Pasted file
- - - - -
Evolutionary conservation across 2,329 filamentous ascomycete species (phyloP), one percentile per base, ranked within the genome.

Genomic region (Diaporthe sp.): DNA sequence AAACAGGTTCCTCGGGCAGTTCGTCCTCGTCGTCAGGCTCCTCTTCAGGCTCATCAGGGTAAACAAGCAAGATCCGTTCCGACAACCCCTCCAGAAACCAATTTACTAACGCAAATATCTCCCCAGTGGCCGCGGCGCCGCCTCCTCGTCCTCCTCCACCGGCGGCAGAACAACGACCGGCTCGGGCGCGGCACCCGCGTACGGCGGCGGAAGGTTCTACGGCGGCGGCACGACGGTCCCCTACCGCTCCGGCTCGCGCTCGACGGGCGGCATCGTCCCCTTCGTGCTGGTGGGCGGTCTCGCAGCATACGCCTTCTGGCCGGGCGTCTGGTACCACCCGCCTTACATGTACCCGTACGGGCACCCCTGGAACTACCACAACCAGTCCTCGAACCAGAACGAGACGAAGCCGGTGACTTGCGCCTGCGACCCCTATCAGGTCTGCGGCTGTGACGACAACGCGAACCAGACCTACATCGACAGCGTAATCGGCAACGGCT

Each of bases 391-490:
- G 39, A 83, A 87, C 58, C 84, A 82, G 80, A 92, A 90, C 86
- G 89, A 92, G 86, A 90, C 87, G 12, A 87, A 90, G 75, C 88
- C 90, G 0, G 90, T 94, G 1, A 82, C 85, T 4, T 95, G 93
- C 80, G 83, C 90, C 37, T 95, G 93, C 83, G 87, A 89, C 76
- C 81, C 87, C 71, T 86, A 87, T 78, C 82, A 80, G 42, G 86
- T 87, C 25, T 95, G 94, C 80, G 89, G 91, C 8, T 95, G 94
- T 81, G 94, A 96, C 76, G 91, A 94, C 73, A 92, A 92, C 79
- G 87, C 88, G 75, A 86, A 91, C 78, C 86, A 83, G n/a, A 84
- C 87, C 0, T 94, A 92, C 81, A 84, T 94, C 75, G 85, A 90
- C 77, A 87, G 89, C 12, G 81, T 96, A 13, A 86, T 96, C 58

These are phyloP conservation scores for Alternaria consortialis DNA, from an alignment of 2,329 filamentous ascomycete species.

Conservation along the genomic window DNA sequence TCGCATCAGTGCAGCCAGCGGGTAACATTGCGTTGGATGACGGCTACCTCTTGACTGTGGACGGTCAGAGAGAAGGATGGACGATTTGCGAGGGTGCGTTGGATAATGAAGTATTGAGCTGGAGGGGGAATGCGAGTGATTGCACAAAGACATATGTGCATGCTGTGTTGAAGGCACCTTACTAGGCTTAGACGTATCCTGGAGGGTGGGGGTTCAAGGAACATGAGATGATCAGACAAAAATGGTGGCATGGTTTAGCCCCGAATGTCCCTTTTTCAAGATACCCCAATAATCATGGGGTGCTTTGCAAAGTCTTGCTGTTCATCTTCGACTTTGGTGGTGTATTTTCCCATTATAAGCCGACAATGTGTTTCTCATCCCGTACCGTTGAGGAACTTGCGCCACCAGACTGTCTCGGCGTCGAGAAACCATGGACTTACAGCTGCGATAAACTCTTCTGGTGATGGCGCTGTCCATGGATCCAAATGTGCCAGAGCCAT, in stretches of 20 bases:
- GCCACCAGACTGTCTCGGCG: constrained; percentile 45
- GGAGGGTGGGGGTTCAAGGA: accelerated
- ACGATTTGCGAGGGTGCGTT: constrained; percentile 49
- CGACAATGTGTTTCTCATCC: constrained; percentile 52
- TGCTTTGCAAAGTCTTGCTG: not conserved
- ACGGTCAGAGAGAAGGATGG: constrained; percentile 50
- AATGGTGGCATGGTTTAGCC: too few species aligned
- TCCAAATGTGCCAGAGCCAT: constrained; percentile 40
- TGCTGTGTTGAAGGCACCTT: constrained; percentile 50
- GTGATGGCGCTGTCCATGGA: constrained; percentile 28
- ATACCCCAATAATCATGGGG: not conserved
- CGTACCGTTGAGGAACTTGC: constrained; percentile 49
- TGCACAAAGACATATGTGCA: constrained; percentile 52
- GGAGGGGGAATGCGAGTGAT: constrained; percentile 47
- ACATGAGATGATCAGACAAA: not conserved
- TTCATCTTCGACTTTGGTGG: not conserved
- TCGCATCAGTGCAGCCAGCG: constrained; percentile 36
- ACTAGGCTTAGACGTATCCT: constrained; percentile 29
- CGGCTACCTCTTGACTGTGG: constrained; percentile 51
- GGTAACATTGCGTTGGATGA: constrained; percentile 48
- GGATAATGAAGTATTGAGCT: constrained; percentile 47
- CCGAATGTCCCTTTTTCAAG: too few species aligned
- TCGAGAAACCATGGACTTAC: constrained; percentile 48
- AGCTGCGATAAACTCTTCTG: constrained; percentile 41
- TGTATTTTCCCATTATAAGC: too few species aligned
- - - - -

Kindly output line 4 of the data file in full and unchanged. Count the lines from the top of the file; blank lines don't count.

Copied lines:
- G 39, A 83, A 87, C 58, C 84, A 82, G 80, A 92, A 90, C 86